Energy Transition

How do we design an inclusive energy transition?

A general view shows wind farms in Union Hidalgo, in the Mexican state of Oaxaca, Mexico September 18, 2018. Picture taken September 18, 2018. REUTERS/Jorge Luis Plata - RC17E8ECA0F0

Globally, the energy transition has slowed Image: REUTERS/Jorge Luis Plata

Steve Dahlke
PhD Candidate, Mineral and Energy Economics, Colorado School of Mines
Morgan Bazilian
Director, Payne Institute for Public Policy, Colorado School of Mines
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Decarbonizing Energy

The need to accelerate the global energy transition is urgent, as highlighted by the World Economic Forum’s Fostering Effective Energy Transition 2019 report. It summarizes findings from the 2019 Energy Transition Index (ETI), now in its eighth year.

The purpose of the ETI is to establish a fact base on energy transition from which decision-makers can benchmark progress around the world. The ETI aggregates indicators from 40 different energy, economic and environmental datasets in order to provide a comprehensive, data-driven picture of the world’s energy system that can be tracked over time. The statistical model underlying the ETI is a rich source of information that can be explored to gain insights about a host of issues around the world related to energy transition.

Last year was again a year of record-setting global warmth. An alarming report from the Intergovernmental Panel on Climate Change stressed the urgency of reducing greenhouse gas emissions. Despite this need for change, the ETI found that globally, the energy transition has slowed. The year‑on‑year increase of the global average score on the ETI was the lowest of the last five years. Three years after the global milestone of political commitment through the Paris Agreement, this lack of progress provides a reality check on the adequacy of ongoing efforts, and the scale of the challenge.

The realization of the critical geopolitical dimensions of the energy transition is clear. Happily then, one of the positive findings of the ETI is around the areas of energy security and energy access. The metrics for these areas continues to show greater improvement, driven by strong gains in access to electricity in Emerging and Developing Asia and by increasingly diversified import counterparts among fuel‑importing countries.

On average, 135 million people gained access to electricity every year between 2014 and 2016. While these access improvements are concentrated within large populations in Asia, improvements are happening more widely. Out of the countries analyzed that have not yet achieved universal electricity access, 90% experienced an annual gain according to the most recent data available. Kenya and Ethiopia in particular showed tremendous progress, improving electricity access by 14 and 9 percentage points, respectively.

The Index data also sheds light on how the geopolitics of energy trade is shifting. The shale oil revolution in the United States and surging energy demand in China have been the key global drivers. Over the last 10 years of available data, net energy imports relative to total supply have decreased by 20 percentage points in the US and increased by 12 in China. In comparison, net energy import levels into European Union countries have remained relatively stable over the last several years.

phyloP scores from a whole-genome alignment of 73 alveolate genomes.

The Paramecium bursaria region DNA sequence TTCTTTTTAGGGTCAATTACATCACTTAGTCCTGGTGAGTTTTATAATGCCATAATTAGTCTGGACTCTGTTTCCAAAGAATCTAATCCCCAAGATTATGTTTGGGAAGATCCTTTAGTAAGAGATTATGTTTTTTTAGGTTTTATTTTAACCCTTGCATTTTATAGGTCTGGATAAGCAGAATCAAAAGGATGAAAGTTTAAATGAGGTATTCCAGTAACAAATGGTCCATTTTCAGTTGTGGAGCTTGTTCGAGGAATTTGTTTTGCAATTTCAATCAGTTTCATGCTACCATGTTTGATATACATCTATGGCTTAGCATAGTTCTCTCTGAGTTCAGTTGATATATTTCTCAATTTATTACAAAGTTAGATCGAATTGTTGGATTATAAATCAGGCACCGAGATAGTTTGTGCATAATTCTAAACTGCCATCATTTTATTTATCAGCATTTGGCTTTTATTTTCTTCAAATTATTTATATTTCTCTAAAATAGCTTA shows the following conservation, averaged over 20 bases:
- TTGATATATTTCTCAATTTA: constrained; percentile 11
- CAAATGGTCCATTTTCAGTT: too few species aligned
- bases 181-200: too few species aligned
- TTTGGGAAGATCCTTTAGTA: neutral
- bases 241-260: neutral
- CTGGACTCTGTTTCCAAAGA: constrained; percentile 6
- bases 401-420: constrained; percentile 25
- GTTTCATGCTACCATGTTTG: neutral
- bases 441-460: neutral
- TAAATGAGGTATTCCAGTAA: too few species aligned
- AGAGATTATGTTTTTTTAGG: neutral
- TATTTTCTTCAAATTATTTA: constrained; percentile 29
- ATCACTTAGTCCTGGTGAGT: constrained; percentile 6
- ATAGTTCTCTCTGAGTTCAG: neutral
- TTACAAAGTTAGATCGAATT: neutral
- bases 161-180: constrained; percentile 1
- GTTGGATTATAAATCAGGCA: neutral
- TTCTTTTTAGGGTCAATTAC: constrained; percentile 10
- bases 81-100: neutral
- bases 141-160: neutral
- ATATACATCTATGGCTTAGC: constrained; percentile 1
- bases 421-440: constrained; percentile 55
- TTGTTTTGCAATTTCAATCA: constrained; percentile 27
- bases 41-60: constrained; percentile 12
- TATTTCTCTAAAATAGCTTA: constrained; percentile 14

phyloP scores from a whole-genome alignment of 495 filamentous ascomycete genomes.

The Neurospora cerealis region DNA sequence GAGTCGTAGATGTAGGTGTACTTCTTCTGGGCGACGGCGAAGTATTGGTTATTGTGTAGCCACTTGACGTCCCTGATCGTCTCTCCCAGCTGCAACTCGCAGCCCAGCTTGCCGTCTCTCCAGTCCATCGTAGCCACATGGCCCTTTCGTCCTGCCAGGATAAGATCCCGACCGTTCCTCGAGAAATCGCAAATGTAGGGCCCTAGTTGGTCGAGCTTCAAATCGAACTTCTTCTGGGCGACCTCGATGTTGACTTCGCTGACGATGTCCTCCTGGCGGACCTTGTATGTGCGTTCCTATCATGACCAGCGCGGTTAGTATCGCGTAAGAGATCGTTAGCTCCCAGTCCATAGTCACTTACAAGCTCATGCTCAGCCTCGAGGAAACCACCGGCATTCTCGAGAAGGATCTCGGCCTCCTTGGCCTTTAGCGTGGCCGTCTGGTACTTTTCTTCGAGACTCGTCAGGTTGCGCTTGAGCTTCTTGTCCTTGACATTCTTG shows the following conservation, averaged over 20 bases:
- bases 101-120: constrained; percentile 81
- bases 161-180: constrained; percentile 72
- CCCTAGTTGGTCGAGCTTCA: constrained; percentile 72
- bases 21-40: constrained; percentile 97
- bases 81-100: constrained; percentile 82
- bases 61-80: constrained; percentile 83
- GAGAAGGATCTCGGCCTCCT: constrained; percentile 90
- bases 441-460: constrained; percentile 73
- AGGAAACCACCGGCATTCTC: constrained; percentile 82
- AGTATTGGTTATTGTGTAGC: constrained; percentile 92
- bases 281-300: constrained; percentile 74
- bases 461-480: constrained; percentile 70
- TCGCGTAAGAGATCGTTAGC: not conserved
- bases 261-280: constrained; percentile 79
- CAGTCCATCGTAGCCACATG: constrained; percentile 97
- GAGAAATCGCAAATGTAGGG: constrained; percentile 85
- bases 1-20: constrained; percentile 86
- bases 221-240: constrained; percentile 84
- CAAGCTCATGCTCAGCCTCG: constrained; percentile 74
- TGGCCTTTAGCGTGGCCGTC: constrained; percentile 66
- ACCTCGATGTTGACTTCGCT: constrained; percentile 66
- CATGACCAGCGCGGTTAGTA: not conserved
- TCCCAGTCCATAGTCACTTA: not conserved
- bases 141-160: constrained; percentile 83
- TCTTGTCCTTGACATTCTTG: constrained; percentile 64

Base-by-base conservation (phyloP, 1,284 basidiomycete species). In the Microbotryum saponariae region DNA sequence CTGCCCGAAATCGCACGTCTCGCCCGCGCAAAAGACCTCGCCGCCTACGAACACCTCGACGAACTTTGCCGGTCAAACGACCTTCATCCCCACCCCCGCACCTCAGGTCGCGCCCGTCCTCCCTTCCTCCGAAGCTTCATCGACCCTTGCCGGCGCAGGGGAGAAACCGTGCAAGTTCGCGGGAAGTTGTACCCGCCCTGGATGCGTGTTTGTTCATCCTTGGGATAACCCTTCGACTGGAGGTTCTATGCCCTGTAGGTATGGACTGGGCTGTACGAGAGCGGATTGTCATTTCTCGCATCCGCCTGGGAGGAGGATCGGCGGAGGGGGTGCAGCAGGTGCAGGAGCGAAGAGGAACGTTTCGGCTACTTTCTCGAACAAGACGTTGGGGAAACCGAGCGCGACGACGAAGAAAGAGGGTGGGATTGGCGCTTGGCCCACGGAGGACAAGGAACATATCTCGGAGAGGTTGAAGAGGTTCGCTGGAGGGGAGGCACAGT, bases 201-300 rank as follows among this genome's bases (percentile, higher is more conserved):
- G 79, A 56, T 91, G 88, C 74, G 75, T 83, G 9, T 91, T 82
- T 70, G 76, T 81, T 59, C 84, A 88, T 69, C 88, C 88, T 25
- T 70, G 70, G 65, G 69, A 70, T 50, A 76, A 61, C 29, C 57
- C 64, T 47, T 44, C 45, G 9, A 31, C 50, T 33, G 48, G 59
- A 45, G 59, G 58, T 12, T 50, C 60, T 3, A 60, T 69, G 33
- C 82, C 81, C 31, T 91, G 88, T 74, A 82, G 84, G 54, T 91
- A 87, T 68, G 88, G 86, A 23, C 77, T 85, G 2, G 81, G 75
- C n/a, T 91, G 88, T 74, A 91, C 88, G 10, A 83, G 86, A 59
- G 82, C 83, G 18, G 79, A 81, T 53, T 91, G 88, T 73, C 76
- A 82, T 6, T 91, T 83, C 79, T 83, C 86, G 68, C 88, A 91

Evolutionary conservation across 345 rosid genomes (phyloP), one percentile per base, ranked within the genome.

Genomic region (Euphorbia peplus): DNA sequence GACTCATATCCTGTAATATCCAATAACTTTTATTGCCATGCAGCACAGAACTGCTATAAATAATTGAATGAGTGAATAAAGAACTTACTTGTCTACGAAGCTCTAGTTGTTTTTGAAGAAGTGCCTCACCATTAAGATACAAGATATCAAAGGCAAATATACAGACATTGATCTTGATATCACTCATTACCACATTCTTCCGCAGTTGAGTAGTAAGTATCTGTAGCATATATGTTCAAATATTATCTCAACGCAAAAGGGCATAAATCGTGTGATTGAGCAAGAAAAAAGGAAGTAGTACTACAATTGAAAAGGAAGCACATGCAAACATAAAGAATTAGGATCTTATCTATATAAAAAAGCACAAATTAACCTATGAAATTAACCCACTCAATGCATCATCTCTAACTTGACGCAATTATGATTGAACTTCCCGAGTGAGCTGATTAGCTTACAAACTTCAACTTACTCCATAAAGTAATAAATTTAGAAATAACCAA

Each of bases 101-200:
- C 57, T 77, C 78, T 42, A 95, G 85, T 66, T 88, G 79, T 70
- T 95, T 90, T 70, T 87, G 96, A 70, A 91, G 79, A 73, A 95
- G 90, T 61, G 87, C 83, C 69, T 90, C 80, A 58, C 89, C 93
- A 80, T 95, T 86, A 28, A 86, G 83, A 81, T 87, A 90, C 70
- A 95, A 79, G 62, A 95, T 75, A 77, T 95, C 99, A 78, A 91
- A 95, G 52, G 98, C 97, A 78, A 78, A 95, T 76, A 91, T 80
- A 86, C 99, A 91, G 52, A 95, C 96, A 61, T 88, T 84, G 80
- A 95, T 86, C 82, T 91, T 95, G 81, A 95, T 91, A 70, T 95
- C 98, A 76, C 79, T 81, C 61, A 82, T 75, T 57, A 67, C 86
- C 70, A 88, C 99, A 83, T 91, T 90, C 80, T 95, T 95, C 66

The report also shows the need for continued attention around balancing poverty reduction and economic growth with environmental sustainability. The complexities outlined in the report help explain why global carbon emissions grew in 2018, reaching an all-time high, and why the global consumption of coal increased over the last two years (driven by growing demand in India and China).

This balance is not only needed in developing and emerging economies. The Index report points out that one in three US households struggle to pay energy bills, according to a recent survey from the US Energy Information Administration. Data from the World Bank shows the US has a higher level of income inequality than 33 out of 36 OECD countries. Income inequality has been getting worse in recent years, after levelling off in the early 2000s. Despite being the world’s largest economy and its largest energy system, the ETI ranks the US 27th overall and 89th in Environmental Sustainability out of 115 countries analyzed.

The dual challenges of energy transition and economic equality facing the US are galvanizing support for a suite of energy and economic policy reforms captured in “The Green New Deal”. While the specific policies are still under development, the political momentum around these issues presents a grand opportunity. The success of a Green New Deal depends on its ability to reduce greenhouse gas and local pollution, while contributing to inclusive economic growth.

As President, Franklin D. Roosevelt implemented the New Deal economic programmes that helped lift the US out of the Great Depression. His distant relative, President Theodore Roosevelt created the country’s system of national parks, forests and reserves, and established a conservative environmental ethic that spread throughout the world. Both approaches are needed, and more.

Monitoring the energy transition, even if imperfectly, help informs global dialogue on the topic. This year’s ETI report shows a general lack of momentum, driven by stalled environmental improvements and mixed results in economic growth and development dimensions. That said, most countries are making significant achievements in the areas of energy access and security. Furthermore, there are many other positive stories to uncover when one digs into the specifics of different countries, and these can get lost in the aggregated Index. We encourage the reader to avail of the wealth of supporting data online.

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